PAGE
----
Walter de la Mare was one of the most popular poets of his time. Since his death his reputation has faded. His verse sometimes sounds too romantic for the sensibilities of a modern audience. However, his children’s verse remains in print, and the best of his adult poetry remains standard for inclusion in anthologies of twentieth century English poets. The present moderate eclipse of the popularity of his poetry is probably temporary, because his best verse has those iconoclastic qualities that make such poets as William Blake stand out from ordinary poets.
De la Mare’s sensibility is deeply rooted in the Romanticism of the nineteenth century, and like the works of Rudyard Kipling and George Bernard Shaw, his writings often seem reminiscent of the Victorian era. Nevertheless, his subjects were from the twentieth century, and the resultant mixture of contemporary realism and Romantic style make him special among major poets. Of the various poetic modes represented in his works, the lyric was the one with which de la Mare had his greatest artistic success; he ranks among the best lyric poets in the English language, and he may be the best English lyric poet of his era. In his mastery of poetic form and metaphor, de la Mare compares favorably with the best the English language has to offer.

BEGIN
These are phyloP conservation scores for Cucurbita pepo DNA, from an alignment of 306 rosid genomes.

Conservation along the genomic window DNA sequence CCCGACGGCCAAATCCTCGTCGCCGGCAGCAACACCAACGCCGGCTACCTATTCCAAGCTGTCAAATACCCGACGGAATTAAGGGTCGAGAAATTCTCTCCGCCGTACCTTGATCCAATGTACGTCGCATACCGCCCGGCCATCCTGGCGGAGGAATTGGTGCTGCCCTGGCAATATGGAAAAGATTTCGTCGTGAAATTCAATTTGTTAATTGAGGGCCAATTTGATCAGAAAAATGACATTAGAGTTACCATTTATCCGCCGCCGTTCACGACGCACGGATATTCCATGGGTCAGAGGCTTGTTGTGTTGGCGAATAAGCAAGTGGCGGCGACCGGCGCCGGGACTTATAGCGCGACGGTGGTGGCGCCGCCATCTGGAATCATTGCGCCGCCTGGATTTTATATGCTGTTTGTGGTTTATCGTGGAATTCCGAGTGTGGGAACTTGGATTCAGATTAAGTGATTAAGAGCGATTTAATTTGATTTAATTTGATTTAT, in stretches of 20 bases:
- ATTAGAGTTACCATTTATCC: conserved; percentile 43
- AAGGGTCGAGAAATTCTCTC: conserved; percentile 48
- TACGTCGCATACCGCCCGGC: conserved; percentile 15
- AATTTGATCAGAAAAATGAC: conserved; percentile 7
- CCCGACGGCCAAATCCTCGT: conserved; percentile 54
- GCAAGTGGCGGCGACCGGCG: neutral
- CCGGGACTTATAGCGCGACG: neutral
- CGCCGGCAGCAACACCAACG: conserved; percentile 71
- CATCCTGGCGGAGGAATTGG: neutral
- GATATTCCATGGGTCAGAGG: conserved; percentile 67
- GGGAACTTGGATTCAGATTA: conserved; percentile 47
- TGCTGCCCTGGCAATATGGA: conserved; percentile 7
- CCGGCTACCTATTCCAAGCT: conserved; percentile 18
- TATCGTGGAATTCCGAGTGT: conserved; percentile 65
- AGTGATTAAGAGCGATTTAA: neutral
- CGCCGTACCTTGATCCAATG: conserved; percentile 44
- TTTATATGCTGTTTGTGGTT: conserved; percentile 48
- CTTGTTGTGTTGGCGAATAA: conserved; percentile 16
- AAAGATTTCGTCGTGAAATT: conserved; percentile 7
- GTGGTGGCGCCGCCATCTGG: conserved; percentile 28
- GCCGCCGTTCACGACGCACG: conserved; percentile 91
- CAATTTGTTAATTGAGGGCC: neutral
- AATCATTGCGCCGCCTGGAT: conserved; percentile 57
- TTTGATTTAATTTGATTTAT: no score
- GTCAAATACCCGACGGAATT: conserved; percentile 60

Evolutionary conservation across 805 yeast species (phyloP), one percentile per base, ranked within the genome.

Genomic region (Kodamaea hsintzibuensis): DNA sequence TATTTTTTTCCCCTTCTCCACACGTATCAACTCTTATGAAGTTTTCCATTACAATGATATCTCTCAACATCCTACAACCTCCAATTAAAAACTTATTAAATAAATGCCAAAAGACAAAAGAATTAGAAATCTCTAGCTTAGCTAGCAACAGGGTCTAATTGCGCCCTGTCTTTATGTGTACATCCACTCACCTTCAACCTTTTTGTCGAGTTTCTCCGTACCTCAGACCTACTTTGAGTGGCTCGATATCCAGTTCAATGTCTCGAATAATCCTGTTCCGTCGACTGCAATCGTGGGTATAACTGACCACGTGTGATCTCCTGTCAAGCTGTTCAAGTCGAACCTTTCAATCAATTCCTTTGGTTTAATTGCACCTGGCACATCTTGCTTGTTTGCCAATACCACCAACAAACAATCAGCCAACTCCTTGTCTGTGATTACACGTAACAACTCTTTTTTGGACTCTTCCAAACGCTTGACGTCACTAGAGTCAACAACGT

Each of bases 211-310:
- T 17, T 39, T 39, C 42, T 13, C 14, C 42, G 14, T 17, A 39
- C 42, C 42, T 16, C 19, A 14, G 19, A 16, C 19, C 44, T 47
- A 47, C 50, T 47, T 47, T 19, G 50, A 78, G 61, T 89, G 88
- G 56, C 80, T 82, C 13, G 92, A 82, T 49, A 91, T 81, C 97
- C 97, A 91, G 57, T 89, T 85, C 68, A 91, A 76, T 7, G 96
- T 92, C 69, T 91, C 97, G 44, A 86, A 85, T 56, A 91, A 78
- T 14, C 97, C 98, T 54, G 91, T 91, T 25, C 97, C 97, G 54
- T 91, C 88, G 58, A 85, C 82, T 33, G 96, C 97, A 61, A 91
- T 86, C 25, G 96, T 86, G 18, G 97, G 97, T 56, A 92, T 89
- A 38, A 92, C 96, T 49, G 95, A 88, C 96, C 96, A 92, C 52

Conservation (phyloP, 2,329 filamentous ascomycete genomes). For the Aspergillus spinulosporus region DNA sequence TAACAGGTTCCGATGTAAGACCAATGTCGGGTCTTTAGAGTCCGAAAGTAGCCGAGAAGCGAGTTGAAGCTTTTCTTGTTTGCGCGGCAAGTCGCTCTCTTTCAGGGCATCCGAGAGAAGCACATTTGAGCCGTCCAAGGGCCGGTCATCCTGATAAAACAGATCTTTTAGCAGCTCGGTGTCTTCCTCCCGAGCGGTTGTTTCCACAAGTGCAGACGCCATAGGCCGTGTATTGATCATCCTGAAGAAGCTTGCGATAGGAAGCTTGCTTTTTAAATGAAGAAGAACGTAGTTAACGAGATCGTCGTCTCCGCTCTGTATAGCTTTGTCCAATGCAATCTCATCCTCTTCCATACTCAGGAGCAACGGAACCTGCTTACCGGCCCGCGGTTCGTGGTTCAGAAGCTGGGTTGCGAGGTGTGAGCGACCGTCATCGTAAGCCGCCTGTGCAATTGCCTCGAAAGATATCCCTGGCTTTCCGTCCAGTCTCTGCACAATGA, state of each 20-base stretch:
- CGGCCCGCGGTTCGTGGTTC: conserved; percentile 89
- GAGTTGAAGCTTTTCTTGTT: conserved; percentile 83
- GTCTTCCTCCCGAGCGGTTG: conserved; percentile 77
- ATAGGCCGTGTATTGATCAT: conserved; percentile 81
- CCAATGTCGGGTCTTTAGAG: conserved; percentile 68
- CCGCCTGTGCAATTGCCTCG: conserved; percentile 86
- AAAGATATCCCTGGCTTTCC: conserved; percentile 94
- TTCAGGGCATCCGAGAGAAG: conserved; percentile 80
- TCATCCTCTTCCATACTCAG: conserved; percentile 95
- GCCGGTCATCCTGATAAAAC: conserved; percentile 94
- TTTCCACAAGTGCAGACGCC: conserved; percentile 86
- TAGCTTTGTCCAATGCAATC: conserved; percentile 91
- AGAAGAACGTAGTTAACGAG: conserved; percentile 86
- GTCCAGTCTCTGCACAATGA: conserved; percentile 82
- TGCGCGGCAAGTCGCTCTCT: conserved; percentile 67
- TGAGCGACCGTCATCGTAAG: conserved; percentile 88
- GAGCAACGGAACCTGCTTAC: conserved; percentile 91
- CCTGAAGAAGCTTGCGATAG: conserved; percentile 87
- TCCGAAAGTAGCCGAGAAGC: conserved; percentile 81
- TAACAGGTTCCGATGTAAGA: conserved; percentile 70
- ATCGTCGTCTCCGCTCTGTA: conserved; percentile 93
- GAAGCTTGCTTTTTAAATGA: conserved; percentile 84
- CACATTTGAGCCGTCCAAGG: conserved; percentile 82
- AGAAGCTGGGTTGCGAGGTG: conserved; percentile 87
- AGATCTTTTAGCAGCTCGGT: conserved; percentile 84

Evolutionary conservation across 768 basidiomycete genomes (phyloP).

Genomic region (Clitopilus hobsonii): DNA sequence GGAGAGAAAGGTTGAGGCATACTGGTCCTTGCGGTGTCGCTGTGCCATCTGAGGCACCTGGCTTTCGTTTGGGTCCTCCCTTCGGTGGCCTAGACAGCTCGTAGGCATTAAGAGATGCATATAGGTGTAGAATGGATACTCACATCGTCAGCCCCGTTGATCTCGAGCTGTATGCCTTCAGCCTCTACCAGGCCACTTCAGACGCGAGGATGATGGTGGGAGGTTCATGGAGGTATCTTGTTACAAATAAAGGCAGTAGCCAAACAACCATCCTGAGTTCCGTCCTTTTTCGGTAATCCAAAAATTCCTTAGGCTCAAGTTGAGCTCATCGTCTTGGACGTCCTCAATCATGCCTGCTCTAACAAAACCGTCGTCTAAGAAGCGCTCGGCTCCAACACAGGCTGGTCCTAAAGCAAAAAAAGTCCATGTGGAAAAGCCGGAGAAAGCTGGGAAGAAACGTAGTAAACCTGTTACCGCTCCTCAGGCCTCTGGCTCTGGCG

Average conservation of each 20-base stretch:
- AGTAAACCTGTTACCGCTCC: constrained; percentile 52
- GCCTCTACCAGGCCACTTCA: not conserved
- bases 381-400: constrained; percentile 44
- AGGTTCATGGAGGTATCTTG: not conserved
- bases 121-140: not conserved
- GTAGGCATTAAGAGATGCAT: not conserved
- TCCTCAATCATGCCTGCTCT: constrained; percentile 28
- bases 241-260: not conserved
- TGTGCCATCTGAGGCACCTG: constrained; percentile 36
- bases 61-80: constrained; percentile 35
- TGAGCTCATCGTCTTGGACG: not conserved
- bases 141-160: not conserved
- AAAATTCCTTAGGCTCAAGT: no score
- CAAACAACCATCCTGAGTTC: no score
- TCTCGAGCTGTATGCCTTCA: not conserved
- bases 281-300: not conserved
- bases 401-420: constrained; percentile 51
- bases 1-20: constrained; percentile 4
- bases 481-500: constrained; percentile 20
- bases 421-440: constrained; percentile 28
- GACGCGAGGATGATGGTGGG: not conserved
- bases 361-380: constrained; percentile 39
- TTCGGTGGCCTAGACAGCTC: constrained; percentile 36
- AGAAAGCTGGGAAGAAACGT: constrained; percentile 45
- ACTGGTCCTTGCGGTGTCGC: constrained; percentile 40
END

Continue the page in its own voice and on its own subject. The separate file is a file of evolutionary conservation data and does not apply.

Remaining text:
His blend of romance and realism, of the supernatural with the commonplace, inspired poets of his day. The term delamarian was coined sometime during de la Mare’s middle years, and it is still used to identify works that employ techniques that are best represented by his work. The coinage of such a term is evidence of the esteem in which de la Mare was held by many of his contemporaries, and of the unique blend of form and ideas that makes him one of the twentieth century’s best poets.